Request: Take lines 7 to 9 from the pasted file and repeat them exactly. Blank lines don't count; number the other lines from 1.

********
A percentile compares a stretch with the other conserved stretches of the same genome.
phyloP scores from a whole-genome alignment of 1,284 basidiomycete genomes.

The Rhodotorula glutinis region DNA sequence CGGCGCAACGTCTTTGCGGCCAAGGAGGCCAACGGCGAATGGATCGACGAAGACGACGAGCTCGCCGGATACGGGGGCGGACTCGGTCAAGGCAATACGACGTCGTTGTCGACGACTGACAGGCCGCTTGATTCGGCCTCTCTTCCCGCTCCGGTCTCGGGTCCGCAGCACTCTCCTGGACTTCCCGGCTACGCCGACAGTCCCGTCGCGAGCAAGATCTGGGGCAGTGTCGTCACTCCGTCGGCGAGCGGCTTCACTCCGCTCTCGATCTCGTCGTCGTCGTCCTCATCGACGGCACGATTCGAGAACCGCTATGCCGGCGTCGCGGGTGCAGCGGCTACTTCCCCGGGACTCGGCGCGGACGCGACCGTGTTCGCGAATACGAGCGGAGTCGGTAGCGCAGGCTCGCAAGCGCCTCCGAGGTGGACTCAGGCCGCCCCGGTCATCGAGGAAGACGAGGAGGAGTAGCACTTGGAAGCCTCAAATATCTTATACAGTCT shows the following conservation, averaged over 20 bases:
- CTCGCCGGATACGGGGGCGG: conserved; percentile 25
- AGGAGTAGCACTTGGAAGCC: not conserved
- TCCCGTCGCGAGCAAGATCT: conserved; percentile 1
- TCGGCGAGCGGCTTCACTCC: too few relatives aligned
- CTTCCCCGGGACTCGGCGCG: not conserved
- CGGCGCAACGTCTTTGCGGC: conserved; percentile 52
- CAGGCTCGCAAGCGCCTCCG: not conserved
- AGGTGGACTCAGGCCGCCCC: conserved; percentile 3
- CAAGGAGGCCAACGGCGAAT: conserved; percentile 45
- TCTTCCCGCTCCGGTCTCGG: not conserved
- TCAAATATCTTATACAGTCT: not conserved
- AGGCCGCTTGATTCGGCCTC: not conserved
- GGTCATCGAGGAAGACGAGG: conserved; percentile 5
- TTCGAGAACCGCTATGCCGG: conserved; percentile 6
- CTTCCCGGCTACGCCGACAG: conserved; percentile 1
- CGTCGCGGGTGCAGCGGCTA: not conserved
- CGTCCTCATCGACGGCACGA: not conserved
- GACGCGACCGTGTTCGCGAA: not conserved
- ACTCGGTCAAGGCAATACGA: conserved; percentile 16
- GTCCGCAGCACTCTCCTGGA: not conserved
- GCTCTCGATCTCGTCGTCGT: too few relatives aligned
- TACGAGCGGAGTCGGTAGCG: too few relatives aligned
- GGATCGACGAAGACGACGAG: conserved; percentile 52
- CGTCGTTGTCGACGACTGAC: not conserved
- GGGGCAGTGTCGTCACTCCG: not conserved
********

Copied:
- TCGGCGAGCGGCTTCACTCC: too few relatives aligned
- CTTCCCCGGGACTCGGCGCG: not conserved
- CGGCGCAACGTCTTTGCGGC: conserved; percentile 52